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    From “counting wings” to selling them

    Well before she took over as CEO, Duzguner said she grew up an “airport brat” and hung around planes with her father.

    “I was painting rivets at 6 and 7 years old,” she said. “They gave me a little can of white paint and they sat me up on a ladder and I was retouching rivets on the older airplanes.”

    Duzguner said that while she was in college studying to become a marine scientist, she came back to work at Columbia in the summer. Eventually, she realized her academic pursuits weren’t meeting her expectations.

    “You know what it was, honestly? It was sitting in genetics class at 10 o’clock counting flies, counting fly wings, you know, the wrinkles on the flies,” she said. “I was like, ‘This is not what I want to do with my life.’ ”

    After Duzguner completed a semester of field research in Hawaii, a professor told her he didn’t think science was right for her.

    “He’s like, ‘You’ve got a strong personality. You’re sort of a leader, and I can see you getting really frustrated, because you’re either going to be working for someone who’s going to take all the credit for all of your research ― and that’s going to frustrate you ― or you’re going to be teaching,’ ” Duzguner recalled.

    “I think part of it was the fact I was a girl, too,” she said. “And he thought that my challenges would probably be even harder because I was a girl coming into the sciences.”

    Duzguner made it clear she did not want to discourage any women from pursuing a career in science. And she noted the irony in her foregoing one male-dominated field for another.

    “I’ve had a lot of time to establish credibility because I’ve been here,” she said. “Whereas I think some women entering the aviation business that haven’t had that advantage of working in it as long might encounter a little bit more (of a barrier to entry). It still, to this day, is very male-dominated.”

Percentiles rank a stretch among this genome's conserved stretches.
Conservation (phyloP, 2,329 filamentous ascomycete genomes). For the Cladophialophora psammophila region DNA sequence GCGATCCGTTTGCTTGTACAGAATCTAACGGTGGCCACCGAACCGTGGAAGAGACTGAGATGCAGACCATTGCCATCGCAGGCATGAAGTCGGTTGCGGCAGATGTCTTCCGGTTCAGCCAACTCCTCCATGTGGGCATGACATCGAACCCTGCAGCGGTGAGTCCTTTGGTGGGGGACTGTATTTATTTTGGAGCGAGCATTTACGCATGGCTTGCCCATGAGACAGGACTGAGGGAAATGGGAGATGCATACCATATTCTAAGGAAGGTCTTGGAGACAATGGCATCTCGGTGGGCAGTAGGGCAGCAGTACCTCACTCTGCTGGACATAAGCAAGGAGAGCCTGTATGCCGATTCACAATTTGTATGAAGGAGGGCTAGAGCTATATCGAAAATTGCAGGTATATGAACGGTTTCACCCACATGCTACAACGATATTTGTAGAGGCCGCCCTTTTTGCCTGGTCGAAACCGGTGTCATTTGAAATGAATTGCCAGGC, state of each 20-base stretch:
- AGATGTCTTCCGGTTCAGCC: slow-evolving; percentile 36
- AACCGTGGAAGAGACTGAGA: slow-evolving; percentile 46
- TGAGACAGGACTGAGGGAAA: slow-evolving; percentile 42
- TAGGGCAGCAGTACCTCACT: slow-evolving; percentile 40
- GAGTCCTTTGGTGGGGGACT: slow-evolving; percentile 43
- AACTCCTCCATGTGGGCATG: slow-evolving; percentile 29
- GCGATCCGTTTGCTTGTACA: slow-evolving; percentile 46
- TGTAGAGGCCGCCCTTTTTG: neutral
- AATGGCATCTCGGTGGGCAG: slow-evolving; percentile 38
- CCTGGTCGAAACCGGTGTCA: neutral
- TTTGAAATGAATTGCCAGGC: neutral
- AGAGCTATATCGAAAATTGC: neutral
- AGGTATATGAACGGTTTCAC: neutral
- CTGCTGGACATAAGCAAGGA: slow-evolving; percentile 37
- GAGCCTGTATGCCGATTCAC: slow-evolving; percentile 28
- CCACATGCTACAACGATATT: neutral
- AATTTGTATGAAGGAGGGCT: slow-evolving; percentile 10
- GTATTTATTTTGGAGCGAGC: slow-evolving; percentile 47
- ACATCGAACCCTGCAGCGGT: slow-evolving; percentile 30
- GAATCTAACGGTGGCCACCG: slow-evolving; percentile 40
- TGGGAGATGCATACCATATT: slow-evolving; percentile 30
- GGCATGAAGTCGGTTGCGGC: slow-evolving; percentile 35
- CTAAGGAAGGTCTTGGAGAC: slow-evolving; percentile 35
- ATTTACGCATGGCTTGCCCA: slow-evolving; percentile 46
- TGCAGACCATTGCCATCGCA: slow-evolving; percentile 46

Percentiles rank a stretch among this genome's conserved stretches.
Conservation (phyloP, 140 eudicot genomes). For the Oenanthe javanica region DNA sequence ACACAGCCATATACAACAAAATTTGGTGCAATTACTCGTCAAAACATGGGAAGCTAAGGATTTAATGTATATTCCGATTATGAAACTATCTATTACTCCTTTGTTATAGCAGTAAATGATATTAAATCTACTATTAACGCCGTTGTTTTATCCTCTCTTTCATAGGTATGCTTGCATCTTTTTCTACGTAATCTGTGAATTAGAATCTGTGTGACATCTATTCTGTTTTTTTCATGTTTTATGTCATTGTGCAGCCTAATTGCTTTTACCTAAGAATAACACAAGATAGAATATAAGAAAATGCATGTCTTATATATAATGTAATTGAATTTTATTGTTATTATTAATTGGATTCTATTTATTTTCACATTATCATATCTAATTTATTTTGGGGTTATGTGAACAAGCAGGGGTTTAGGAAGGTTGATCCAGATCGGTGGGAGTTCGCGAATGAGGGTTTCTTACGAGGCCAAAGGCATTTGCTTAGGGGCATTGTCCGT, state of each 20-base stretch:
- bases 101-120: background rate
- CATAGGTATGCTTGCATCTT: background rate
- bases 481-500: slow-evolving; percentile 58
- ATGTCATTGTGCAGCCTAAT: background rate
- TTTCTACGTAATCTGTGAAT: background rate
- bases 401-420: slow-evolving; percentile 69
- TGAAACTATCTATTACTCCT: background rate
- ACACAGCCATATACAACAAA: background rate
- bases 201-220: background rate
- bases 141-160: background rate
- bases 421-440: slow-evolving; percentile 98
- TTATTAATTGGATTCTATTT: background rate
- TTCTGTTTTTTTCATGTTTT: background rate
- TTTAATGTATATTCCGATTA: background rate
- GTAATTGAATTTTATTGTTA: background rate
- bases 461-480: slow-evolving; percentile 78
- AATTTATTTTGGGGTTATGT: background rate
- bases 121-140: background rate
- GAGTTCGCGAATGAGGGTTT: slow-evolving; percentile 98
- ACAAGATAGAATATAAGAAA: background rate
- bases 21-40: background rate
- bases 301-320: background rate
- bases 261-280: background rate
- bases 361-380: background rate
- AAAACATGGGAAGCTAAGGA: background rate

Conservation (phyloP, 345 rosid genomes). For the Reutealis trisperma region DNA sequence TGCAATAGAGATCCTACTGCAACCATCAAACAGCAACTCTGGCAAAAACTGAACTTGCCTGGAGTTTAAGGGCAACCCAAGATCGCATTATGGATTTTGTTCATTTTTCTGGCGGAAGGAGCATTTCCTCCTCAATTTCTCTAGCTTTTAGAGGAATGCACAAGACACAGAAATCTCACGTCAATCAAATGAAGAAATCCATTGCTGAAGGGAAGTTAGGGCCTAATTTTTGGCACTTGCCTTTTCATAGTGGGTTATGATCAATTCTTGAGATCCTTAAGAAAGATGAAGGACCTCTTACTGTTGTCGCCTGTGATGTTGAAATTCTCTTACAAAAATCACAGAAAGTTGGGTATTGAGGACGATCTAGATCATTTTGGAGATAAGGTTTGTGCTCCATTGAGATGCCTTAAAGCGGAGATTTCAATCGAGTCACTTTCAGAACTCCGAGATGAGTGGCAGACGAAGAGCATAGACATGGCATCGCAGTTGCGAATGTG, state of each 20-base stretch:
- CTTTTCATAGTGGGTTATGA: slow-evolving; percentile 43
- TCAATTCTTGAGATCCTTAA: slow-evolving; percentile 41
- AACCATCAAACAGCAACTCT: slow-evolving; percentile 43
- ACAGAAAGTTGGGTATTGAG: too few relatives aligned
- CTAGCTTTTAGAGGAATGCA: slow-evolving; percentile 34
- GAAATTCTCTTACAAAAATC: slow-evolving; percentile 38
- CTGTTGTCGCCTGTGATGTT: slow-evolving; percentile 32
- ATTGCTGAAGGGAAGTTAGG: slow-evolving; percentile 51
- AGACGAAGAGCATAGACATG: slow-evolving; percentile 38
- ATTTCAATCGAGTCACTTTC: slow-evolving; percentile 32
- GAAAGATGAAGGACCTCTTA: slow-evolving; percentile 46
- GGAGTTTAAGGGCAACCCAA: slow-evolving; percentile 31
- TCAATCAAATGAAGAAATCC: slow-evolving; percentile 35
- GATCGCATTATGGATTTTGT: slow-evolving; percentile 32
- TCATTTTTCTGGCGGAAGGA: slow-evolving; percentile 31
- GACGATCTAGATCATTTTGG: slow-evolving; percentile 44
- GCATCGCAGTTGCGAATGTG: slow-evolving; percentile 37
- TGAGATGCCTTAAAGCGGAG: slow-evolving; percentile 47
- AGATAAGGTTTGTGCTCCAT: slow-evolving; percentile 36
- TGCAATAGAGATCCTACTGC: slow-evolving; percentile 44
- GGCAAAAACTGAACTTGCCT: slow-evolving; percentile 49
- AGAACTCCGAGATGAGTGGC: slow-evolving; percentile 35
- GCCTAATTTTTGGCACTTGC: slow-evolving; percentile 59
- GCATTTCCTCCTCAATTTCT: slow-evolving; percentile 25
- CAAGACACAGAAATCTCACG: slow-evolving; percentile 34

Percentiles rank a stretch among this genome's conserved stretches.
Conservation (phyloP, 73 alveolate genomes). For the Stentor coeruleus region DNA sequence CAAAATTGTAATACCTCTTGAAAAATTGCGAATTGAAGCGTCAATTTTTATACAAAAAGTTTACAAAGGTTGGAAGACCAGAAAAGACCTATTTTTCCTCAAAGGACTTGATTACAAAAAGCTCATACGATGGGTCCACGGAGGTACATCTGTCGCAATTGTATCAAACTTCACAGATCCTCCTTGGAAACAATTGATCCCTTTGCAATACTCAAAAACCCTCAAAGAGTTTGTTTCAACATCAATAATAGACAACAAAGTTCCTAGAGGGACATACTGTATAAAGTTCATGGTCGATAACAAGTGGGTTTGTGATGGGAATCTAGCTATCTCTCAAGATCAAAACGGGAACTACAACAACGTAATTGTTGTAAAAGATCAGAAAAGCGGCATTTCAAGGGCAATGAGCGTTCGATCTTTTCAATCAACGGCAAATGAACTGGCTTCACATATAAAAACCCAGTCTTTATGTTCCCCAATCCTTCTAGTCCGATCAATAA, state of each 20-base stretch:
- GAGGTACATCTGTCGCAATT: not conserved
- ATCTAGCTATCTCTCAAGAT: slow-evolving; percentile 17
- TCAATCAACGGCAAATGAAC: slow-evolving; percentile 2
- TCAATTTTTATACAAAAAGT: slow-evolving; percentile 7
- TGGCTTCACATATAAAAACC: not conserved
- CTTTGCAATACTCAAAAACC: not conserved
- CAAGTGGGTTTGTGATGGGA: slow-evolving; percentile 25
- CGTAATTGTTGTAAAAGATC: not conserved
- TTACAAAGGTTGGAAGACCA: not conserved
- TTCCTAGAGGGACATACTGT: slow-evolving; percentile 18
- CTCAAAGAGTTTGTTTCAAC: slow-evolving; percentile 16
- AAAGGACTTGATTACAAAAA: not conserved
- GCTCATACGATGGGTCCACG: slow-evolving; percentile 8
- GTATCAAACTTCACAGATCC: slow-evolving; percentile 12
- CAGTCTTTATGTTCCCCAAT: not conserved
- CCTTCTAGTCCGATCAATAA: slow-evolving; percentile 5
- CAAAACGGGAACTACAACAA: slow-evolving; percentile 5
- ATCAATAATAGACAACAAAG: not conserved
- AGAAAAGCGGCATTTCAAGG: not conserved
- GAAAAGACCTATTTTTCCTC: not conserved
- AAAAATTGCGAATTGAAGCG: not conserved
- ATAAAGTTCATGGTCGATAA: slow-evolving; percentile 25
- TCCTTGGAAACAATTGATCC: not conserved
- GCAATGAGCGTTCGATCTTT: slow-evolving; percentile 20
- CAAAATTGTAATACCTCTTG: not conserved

“That’s one of the things that makes this company so unique is that it’s run by women,” Duzguner said of Columbia. The company’s chief financial officer and human resources director also are women.

    As CFO, Kelly Zierenberg’s job is to make important financial decisions and ensure the company adapts to shifts in the economy.

    “When the economy shifts, we are making decisions to make sure that we're not going to have six airplanes sitting on the ramp unsold,” Duzguner said. “So always, so it's a little bit of a lot of forecasting, a little bit of luck, and a lot of just paying attention.”

    She and Zierenberg work in unison, helping out with each other's duties when needed.

    “She's as involved in my side of the house and I'm as involved in her side of the house,” Zierenberg said. “And we can sort of pivot and adapt as needed. If I get pulled into sales deals, she can step up and handle a little bit more of sort of general company business ...”

    Kim Parker, the human resources director, works to maintain employee morale, help manage workers’ health benefits and concerns, and recruit aircraft technicians, Duzguner said.

    “So it’s nice to see women at the helm of a place like this that’s been in business for 43 years,“ she said. ”It’s encouraging to me.“

    d.drainville@theday.com